Hence my choice for this challenge at the node level is to use RF with a tried and tested familiar micro rather than WiFi to give me enough time to get up to speed with the TI CCStudio as well as try to exploit all the features of the CC3200 in such a short space of time.
My Network and Node level design challenge:
I am therefore using the launchpad as the central controller which will act as gateway to the plot.ly system together with RF to talk to my nodes capturing the data. I have chosen a 433MHz module as these are easy to use and give good network coverage and will use either Arduino or ARM M0's for sensor control / data measurement.
I will also use the CC3200 laumchpad to provide other UI features and possible control mechanisms (e.g. use it to drive a solenoid attached to garden tap). The node structure for the challenge is to have up to 3 nodes. The eventual aim is multiple nodes placed across a garden, park, football pitch etc. and would look something like this (again thanks to Sketchup for the graphic wizardry):
My Notifications challenge:
Data visualisation is more important for my project than messaging at this stage. So on the CC3200 web page I will show the plot.ly charts. Notification and browsing of data will really just be for the authorised user(s). Public sharing of data can be handled elsewhere if needed in future.
I am no gardener so cannot assure others that what I have read is correct or otherwise. But there looks to be a "science" behind grass cutting, otherwise known as the "1/3rd rule". There is plenty of info on the net. Here are two links I found...
The aim of project is to eventually calibrate measurements to determine when grass longer than it should be. Unfortunately grass does not rapidly grow overnight so not sure if we will see anything of real significance during this challenge. The draft design of my node will look something like this... note for familiarity sake (and the fact I had a drawing of one already) my node diagram shows an Arduino, although I may to end up using an AMR M0/M0+ as preferred 3.3V controller. If I used WiFi on node itself instead of RF then the CC3200 would be an excellent candidate of choice (reasons as noted above) as well as the fact that it can work off 2 AA batteries. The challenge is then form rather than function to get all the components to fit neatly on the stick. Considering that there are already boards out there such as LPCXpresso, this would be possible to achieve. Batteries on my stick would be attached behind etc. At this stage no real thought on enclosure (outside scope of challenge really) but would think something like a clear acrylic (UV resistant?) cover, would work as well as some good 3M waterproofing / UV sealant on board itself.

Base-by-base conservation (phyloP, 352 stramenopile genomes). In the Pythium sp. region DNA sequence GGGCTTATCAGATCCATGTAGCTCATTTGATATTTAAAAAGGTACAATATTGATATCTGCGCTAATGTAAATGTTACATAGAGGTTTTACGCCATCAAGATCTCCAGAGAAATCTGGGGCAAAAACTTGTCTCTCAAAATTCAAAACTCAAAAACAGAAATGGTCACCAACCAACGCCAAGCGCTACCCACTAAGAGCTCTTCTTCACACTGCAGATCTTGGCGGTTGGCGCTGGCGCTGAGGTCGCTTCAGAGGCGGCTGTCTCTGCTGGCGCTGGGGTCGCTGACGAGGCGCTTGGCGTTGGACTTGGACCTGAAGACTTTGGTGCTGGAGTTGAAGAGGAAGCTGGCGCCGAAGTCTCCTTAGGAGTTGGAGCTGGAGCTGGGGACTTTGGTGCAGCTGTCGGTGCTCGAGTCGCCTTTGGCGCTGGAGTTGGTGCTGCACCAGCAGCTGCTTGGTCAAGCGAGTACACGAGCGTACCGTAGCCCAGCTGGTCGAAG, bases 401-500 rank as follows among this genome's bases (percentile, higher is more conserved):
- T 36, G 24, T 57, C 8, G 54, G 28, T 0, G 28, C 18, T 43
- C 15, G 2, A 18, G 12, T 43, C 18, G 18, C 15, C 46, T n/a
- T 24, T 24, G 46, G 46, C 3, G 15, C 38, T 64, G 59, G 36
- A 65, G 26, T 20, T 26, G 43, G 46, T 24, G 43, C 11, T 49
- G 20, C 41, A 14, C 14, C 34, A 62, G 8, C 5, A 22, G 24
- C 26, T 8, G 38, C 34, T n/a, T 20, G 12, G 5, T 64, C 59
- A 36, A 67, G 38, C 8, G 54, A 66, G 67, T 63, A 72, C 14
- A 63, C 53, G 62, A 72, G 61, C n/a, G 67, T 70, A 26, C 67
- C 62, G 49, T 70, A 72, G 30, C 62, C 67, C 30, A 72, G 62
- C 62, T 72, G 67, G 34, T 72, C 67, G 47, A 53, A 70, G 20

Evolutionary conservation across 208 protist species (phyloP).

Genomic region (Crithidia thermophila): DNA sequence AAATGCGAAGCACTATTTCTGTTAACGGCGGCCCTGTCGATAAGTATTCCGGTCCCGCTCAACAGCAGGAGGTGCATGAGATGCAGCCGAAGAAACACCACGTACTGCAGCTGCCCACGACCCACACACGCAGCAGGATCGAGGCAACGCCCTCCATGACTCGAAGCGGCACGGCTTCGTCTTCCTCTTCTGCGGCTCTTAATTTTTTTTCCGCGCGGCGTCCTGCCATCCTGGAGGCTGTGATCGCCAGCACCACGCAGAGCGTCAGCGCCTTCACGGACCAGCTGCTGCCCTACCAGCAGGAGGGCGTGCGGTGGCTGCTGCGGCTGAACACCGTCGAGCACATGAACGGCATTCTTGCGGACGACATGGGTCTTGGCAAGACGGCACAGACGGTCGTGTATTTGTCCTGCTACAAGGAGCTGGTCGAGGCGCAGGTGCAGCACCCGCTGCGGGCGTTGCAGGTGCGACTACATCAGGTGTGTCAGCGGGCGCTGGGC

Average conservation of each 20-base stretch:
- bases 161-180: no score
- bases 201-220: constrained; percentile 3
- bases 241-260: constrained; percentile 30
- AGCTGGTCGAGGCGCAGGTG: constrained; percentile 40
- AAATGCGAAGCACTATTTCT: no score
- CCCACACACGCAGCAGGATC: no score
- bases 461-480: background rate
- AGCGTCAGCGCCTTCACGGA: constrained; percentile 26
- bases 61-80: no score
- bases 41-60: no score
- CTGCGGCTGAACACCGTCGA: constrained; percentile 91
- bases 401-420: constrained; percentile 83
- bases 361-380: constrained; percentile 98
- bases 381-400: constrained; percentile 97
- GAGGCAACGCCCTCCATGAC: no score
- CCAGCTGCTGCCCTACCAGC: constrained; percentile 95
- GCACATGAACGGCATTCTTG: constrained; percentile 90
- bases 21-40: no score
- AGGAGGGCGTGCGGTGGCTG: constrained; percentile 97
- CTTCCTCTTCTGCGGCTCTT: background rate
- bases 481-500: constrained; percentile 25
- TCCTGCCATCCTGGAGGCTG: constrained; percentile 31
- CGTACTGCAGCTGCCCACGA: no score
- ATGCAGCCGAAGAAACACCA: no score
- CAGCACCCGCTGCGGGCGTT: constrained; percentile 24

Access Control and any Automation challenge:
There is no automation features in this project. Of course if system proves reliable and consistent at determining grass height and growth rates then who knows. Links to an irrigation system seem obvious enough. There are even these fancy Husqvarna lawn mowers (wouldn't we all want one of these) which could "link in" so as to become even more lazier and mow only when notified... https://www.youtube.com/watch?v=bpj7eUAA-fk
Finally brief progress report...
So far so good with getting started and running the demos. Uploaded CCStudio and seen some video tutorials. All good so far. Plan to start working through examples. UPDATE: having success with examples. Confidence is building but still a huge amount of info to get through.
In terms of board itself... well I have a saying (applies mainly to hardware), "a little asymmetry goes a long way". When I unpacked the Fuel Tank BoosterPack I found that it was not obvious which way to attach the thing as it fits either way round. It would have helped simple folk like me if there was some asymmetry by for example making one side 8x2 rows and the other 12x2 rows. This way I would be in no doubt which way to connect these packs. UPDATE: I just found the TI solution in their hardware guide (i.e. the recognise the issue). Unfortunately the battery pack does not provide the indicator... http://www.ti.com/lit/ug/swru372/swru372.pdf
Page 7 of hardware doc: "A compatible BoosterPack can be stacked on top of the LaunchPad using the 2x20 pin connectors. Note that the connectors do not have a “key” to prevent the misalignment of the pins or reverse connection. Ensure that Vcc and 5V pins, are aligned with the BoosterPack header pins. On the CC3200 LaunchPad, a small white triangle symbol is provided near Pin-1 (see Figure 3) to orient all BoosterPacks. This same marking, provided on compatible BoosterPacks, needs to be aligned before powering up the boards."
Regarding batterypack, I think as a future upgrade (together with triangle marker) they should enhance and include a connection for a solar panel to handle battery recharging. Otherwise delighted that I finally discovered the answer buried in documentation to the burning question of what is the "CHARGE-IN" point used for.